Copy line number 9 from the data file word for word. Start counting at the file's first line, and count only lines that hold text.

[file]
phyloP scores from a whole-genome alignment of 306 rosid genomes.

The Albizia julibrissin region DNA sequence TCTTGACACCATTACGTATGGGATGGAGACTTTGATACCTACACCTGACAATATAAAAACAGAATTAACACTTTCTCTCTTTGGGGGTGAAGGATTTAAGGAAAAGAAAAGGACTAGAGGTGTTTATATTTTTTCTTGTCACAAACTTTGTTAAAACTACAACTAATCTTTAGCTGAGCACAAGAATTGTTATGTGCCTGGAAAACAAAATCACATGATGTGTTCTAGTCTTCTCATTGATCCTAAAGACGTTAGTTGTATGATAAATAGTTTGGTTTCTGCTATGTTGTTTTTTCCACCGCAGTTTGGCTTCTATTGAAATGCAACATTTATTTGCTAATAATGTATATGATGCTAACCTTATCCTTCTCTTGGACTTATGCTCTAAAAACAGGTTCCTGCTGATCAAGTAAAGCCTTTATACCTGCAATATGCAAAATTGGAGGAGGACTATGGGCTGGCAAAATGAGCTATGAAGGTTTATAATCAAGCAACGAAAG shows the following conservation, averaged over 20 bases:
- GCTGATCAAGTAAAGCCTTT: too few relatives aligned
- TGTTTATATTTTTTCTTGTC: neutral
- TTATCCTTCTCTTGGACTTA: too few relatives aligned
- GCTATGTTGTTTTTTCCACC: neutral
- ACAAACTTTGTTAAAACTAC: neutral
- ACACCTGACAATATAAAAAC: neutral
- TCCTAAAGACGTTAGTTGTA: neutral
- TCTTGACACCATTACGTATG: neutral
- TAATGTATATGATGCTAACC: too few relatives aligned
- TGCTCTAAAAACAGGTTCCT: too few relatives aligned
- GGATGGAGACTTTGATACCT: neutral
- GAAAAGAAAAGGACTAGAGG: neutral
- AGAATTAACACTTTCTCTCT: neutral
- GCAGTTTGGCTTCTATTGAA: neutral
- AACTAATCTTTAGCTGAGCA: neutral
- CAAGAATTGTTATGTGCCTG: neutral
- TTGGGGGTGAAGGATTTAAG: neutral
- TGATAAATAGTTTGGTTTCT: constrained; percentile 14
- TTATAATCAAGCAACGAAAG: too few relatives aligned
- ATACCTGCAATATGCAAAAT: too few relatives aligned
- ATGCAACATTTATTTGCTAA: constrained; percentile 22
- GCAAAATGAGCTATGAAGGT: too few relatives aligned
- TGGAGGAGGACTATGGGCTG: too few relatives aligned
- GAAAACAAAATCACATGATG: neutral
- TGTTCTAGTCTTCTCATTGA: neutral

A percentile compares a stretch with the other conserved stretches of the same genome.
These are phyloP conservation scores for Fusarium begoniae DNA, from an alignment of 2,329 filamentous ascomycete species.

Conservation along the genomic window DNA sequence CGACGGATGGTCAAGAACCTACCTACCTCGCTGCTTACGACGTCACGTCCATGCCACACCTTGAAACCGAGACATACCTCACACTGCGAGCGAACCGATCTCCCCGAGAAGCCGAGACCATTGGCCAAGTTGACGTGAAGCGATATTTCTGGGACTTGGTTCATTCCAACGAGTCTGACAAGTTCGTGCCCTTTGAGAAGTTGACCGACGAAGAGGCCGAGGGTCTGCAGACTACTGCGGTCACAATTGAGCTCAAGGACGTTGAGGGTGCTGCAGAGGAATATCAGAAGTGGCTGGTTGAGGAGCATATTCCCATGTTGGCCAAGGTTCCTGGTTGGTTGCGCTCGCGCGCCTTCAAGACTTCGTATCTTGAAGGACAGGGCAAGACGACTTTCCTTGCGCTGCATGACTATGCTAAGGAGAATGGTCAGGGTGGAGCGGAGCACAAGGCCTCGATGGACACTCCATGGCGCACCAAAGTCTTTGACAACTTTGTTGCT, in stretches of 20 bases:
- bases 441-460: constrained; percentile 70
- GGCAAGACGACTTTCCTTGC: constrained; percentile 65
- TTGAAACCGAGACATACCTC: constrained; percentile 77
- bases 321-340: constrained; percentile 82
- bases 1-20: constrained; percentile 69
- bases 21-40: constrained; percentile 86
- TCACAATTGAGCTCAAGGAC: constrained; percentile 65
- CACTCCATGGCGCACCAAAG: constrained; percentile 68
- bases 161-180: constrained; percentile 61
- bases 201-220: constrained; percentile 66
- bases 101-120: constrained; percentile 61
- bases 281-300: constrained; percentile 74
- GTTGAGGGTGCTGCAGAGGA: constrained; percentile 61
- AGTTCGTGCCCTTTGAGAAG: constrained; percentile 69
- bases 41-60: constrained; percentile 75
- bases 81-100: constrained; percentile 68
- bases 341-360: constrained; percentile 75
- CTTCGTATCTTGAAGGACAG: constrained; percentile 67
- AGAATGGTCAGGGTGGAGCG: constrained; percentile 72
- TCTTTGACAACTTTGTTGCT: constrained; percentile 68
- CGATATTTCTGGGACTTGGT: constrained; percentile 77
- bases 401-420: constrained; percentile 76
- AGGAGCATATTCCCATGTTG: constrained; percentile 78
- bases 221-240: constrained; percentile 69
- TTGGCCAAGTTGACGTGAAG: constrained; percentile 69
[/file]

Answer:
- TCCTAAAGACGTTAGTTGTA: neutral